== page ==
Friday, May 16, 2014

The Craftsmanship Talk

"Good writing is a function of good living."

A student in my writing class asked about plot and would I show him how to develop plot. Construction is story-specific, I said. Plot grows out of character, I said. Put three characters in this room in this chapter with these motivations, I said, because each will act on new information differently.

He went away wholly dissatisfied, grumbling about why didn’t the instructor just explain the process. The truth is, we learn to construct stories by doing.

Reading counts. To write well, one must read broadly and outside of one’s genre – poetry, how-to manuals, history, biography, philosophy.

Several writers in my genre of speculative fiction write grim-dark stories where the landscape is littered with bodies, and the ability to describe a sword fight defines quality of writing. So many characters die in these stories that the plot unravels with no hero left standing who actually succeeds. Recently, the level of gore, torture, and unusual acts of revenge is so extreme (in competition with other writers) that I must turn away from my first love. I don’t want to read about torture. I’ve never seen torture or dismemberment. I don’t want to write about gruesome ways to die. 

Discipline counts. This quality is not the same as selfishness (contrary to what my friends claim).

My Daddy built houses and lived entirely inside his head. He missed no family obligations and was present at each ball game, prom and graduation for five kids. One day we waited in silence for a bus that would take me back to college. To fill the awkward moment, I asked what he was thinking. Daddy talked about a building design and how he wanted to improve where the eaves met the roof joint.

I thought about all the family gatherings and how Daddy DIDN’T bore us with design questions or business concerns, but only participated in the moment. To me, that’s discipline – completing his work to his standards without asking for constant reinforcement from others.

Observing others counts. To write well, one must observe the full panorama of emotion including the darker urges that we sidestep – hatred, revenge, jealousy, fear, regret, grief.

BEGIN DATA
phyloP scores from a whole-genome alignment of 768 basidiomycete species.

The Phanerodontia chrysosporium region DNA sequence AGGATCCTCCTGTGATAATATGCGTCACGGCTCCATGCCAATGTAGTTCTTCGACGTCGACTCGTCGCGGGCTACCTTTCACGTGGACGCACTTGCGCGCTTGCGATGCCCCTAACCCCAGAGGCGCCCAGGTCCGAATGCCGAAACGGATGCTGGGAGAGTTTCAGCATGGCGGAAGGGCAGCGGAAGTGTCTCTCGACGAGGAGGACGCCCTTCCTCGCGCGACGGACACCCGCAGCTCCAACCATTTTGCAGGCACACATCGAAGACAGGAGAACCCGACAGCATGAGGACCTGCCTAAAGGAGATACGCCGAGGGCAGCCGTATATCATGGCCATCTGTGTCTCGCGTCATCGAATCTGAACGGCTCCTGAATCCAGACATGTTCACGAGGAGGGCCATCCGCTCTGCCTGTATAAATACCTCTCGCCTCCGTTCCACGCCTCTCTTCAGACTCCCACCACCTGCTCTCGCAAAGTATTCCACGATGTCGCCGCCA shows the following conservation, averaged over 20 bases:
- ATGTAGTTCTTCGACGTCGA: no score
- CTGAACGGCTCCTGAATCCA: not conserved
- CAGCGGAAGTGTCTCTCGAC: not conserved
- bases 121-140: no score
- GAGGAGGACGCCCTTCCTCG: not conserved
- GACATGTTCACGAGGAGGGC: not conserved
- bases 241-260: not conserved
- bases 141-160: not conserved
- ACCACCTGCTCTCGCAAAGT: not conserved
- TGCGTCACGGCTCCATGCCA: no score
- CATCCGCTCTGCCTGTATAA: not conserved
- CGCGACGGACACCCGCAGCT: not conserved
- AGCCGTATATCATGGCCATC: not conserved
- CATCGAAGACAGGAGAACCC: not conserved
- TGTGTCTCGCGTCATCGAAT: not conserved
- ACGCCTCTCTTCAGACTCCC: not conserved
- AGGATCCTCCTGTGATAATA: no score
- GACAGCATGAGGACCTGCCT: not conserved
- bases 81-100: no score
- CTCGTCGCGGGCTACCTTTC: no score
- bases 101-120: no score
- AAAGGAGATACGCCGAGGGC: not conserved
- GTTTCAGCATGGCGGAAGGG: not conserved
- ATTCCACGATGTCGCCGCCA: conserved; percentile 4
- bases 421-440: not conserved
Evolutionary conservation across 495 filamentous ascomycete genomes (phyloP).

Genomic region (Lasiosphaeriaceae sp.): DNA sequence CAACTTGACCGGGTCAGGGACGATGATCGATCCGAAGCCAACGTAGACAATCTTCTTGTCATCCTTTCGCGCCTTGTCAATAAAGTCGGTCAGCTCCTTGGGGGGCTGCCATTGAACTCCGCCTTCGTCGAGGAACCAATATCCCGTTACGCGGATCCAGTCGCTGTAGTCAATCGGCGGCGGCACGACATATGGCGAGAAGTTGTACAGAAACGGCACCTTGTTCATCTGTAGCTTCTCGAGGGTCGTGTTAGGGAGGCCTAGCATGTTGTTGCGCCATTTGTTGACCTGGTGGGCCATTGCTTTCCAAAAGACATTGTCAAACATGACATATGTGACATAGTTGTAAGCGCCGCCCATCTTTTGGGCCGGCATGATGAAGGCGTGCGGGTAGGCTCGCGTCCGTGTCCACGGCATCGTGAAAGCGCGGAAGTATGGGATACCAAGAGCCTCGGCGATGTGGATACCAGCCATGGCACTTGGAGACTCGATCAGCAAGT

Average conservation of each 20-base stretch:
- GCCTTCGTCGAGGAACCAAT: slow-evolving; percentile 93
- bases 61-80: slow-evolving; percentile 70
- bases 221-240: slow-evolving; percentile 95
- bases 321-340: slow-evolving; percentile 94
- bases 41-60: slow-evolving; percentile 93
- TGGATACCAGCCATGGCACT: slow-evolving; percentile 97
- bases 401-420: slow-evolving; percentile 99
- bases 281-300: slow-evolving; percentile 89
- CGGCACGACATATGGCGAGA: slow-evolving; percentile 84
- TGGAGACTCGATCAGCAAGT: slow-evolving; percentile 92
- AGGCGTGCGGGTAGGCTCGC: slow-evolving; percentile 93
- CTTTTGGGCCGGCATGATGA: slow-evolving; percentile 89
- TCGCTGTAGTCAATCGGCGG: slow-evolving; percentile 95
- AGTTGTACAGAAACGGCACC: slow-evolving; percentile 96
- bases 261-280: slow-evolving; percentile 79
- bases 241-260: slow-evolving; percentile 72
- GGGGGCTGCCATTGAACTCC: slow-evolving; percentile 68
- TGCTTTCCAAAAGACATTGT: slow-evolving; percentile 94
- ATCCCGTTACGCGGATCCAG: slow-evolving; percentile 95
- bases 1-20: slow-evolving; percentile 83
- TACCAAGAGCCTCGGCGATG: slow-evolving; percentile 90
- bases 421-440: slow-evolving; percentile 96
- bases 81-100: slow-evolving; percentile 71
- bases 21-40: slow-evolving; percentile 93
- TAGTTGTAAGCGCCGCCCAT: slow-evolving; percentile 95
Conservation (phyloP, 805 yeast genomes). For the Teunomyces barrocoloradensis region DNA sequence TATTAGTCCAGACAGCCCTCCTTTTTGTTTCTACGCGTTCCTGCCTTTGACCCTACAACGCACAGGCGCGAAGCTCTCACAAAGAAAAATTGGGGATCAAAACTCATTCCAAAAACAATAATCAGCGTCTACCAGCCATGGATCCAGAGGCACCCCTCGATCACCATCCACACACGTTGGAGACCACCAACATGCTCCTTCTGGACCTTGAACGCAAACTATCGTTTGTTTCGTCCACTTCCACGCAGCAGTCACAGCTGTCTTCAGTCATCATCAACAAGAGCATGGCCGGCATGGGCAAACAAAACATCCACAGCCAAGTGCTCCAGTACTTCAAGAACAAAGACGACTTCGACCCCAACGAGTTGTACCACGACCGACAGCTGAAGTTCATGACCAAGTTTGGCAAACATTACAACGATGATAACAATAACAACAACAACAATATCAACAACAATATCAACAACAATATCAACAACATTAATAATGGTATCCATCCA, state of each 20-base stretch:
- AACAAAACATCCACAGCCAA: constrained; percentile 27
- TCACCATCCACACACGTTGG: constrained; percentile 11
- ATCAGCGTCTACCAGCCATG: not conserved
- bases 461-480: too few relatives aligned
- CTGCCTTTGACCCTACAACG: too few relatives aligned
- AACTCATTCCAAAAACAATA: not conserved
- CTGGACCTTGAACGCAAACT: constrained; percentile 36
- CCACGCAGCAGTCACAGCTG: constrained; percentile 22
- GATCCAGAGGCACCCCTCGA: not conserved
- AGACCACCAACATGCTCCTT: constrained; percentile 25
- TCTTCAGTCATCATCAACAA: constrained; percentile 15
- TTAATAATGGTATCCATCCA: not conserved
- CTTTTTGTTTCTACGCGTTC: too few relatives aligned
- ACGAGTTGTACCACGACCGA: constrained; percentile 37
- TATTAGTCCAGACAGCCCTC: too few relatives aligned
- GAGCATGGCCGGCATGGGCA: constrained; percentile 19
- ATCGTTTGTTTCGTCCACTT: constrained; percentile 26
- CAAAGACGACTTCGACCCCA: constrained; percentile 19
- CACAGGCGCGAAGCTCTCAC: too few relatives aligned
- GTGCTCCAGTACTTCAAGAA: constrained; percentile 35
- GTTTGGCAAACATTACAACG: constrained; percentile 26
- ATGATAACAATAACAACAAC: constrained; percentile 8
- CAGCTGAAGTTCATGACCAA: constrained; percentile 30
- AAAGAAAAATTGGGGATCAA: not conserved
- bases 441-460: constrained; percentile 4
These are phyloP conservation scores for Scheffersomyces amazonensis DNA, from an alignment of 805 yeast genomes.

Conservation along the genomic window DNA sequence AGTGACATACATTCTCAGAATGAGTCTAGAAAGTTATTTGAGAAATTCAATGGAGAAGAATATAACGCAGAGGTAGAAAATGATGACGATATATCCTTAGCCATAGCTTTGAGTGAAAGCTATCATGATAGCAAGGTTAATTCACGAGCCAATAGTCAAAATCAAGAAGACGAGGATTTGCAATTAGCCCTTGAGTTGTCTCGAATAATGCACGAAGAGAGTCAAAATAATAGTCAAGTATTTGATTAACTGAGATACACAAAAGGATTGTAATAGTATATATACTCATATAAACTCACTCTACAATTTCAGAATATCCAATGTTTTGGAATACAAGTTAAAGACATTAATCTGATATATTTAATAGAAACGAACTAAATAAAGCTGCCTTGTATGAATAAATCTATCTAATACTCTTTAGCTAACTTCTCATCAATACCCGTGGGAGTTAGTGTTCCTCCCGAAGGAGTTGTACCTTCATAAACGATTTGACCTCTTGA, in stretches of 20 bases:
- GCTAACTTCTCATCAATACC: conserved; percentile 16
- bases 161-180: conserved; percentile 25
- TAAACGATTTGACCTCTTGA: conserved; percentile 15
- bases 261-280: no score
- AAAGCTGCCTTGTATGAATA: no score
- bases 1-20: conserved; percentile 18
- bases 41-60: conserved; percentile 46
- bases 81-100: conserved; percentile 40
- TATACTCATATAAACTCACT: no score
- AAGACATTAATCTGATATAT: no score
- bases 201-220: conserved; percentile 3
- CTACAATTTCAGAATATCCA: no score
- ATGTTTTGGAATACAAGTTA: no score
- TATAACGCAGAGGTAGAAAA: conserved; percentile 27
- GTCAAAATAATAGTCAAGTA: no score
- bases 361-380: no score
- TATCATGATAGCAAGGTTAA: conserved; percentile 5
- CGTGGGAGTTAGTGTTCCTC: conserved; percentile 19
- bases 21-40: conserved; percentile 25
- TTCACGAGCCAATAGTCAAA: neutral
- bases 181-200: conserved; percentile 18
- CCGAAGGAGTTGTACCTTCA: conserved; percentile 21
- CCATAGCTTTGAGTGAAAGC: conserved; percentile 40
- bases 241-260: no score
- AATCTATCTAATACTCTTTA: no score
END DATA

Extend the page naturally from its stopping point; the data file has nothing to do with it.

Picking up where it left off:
I had a painter friend who loved visiting the art supply store where she smelled the paper and handled the brushes and got lost in the colored paint section.  We could not share about our specific projects because I don’t care how the paper smells, and she didn’t care that I could alliterate while riding the bus.

My artist friend and I could engage the craftsmanship talk about lessons learned, reiterative renditions of the same artwork, improved skills over a career, the isolation of pure creativity.  How talking at the dinner table about the plot of the current chapter I was developing was boring to everybody else.  And so was my love of Kafka. We had those talks.

Persistence counts. When I look at some early stories I wrote, I have to laugh.  I can see that I imitated Fitzgerald, Lillian Hellman, Joyce Carol Oates, even Kafka! I can see that I was reaching for ideas and metaphors that were outside my range.

Without those early stories, however, I could not have written anything worth publishing. We learn by doing. We find ourselves through dissatisfaction with our results. We experience the need for patience and planning because the work is awful and wasteful. All artists are terrible at it. All first drafts suck. Later works sometimes have value for the consumer.

Creativity counts. This most elusive quality can only be acknowledged where present. The art critic Robert Hughes wrote a biography some years ago about Francisco José de Goya y Lucientes, the Spanish artist famous for his painting Third of May.

Goya began his long career as the official portrait painter for the royal family. I’m certain that as a young man he painted to please a patron. But as the decades passed, Goya’s only true critic or competition was himself.

Goya experienced revolution, counter-revolution, invasion, repression, and finally socialism – and fully exposed the regrets and comforts and fear and beauty and horror that he saw around him. In retrospect (according to Hughes) Goya’s creativity went beyond the social pressures, and he reflected some essential truth about his world.

Robert Hughes writes: "And it is Goya's ability to see that leaves one silent with admiration."

Some qualities of craftsmanship we can develop by observing, trying, analyzing, and trying again. But the creativity thing – um, not so much.

We were meant to ruin our lives in service to art. That’s the price and the privilege.